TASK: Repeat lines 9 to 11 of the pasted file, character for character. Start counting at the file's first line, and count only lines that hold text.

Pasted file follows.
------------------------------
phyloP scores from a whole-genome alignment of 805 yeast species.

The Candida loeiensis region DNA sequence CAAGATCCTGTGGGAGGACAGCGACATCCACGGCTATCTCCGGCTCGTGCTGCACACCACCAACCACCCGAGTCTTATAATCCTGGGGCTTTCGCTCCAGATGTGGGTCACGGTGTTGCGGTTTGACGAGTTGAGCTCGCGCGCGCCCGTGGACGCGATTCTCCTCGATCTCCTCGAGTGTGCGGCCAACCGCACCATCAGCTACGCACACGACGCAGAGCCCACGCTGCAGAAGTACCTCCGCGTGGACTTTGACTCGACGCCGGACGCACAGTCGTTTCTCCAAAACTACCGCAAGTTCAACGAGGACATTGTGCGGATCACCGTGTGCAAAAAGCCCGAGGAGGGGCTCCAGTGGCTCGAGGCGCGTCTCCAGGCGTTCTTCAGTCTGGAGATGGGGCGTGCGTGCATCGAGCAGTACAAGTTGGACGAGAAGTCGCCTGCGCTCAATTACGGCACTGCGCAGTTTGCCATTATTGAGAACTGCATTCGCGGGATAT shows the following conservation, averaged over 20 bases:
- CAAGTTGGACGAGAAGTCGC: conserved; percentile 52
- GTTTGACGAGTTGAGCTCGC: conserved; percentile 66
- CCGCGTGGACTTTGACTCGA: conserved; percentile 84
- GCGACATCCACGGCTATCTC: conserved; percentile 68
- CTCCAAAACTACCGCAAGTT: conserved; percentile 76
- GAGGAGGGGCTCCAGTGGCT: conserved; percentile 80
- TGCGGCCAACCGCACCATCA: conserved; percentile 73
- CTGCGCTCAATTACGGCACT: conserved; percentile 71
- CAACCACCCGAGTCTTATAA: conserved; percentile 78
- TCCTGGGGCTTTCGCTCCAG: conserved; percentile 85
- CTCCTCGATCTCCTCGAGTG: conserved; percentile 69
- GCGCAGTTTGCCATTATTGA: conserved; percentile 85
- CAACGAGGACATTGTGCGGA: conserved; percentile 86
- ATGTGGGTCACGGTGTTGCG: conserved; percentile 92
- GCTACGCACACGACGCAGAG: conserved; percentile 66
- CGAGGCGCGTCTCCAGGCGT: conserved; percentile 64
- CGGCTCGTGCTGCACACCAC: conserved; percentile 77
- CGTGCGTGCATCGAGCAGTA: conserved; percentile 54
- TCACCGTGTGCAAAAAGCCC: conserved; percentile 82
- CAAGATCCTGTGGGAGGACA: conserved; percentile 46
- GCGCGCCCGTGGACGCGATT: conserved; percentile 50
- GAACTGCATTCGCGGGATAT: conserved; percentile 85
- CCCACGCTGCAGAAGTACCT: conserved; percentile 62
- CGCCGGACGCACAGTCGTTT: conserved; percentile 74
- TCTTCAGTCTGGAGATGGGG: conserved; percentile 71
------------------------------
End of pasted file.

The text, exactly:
- TGCGGCCAACCGCACCATCA: conserved; percentile 73
- CTGCGCTCAATTACGGCACT: conserved; percentile 71
- CAACCACCCGAGTCTTATAA: conserved; percentile 78